But Amaziah refused to yield, and sent his army to the borders of the kingdom of Israel.
Amaziah, on the other hand, born in the purple, was vigorous and restless.
Joash of Israel defeated him at Bethshemesh; Amaziah was taken prisoner and his army dispersed.
He was the son of Amoz, who has been (much too precariously) identified with a brother of Amaziah.
In fact the speech of Amaziah justifies the hardest terms which Amos uses of the religion of his day.
Amaziah had the courage to attack the Idumans in their mountain fastnesses.
Just as little is the parallelism of Amaziah with Joash of Israel altered by our assumption.
Amaziah's efforts, meanwhile, were impeded by the humiliation he had had to undergo.
Advantage was taken of this helpless condition of the country by the Idumans, who had been beaten and disgraced by Amaziah.
It was apparently at this point that Amos was interrupted by Amaziah.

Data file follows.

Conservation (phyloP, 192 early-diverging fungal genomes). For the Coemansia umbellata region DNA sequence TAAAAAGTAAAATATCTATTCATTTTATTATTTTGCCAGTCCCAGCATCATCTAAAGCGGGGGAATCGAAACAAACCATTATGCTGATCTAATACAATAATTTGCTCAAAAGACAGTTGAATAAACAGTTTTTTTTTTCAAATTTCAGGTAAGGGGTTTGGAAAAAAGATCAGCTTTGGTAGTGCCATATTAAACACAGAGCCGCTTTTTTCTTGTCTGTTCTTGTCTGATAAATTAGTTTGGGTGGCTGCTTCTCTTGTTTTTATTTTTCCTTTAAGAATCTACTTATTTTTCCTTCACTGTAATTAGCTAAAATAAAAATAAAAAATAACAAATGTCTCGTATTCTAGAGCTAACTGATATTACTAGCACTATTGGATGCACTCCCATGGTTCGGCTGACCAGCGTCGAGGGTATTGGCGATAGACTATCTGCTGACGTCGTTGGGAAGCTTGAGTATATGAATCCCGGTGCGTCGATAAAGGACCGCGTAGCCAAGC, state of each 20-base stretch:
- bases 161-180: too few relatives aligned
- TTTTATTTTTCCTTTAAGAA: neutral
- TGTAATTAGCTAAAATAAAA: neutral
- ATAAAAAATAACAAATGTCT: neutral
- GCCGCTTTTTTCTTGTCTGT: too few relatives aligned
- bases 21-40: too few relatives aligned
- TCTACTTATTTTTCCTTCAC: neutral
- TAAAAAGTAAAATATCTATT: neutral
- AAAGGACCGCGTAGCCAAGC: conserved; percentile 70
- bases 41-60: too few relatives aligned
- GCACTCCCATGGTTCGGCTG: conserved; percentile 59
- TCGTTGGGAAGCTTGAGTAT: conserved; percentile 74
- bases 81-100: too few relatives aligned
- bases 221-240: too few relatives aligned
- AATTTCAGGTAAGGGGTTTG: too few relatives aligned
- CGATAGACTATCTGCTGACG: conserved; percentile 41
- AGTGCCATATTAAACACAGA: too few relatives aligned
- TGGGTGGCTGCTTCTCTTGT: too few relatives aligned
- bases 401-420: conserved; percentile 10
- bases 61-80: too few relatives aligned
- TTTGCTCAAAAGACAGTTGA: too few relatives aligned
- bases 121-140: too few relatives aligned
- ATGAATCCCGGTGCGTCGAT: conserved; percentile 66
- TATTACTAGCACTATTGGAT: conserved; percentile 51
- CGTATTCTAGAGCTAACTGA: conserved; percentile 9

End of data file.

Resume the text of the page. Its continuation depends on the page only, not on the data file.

strengthened by Jehovah. (1.) A Levite, son of Hilkiah, of the descendants of Ethan the Merarite (1 Chr. 6:45). (2.) The son and successor of Joash, and eighth king of the separate kingdom of Judah (2 Kings 14:1-4). He began his reign by punishing the murderers of his father (5-7; 2 Chr. 25:3-5). He was the first to employ a mercenary army of 100,000 Israelite soldiers, which he did in his attempt to bring the Edomites again under the yoke of Judah (2 Chr. 25:5, 6). He was commanded by a prophet of the Lord to send back the mercenaries, which he did (2 Chr. 25:7-10, 13), much to their annoyance. His obedience to this command was followed by a decisive victory over the Edomites (2 Chr. 25:14-16). Amaziah began to worship some of the idols he took from the Edomites, and this was his ruin, for he was vanquished by Joash, king of Israel, whom he challenged to battle. The disaster he thus brought upon Judah by his infatuation in proclaiming war against Israel probably occasioned the conspiracy by which he lost his life (2 Kings 14:8-14, 19). He was slain at Lachish, whither he had fled, and his body was brought upon horses to Jerusalem, where it was buried in the royal sepulchre (2 Kings 14:19, 20; 2 Chr. 25:27, 28). (3.) A priest of the golden calves at Bethel (Amos 7:10-17). (4.) The father of Joshah, one of the Simeonite chiefs in the time of Hezekiah (1 Chr. 4:34).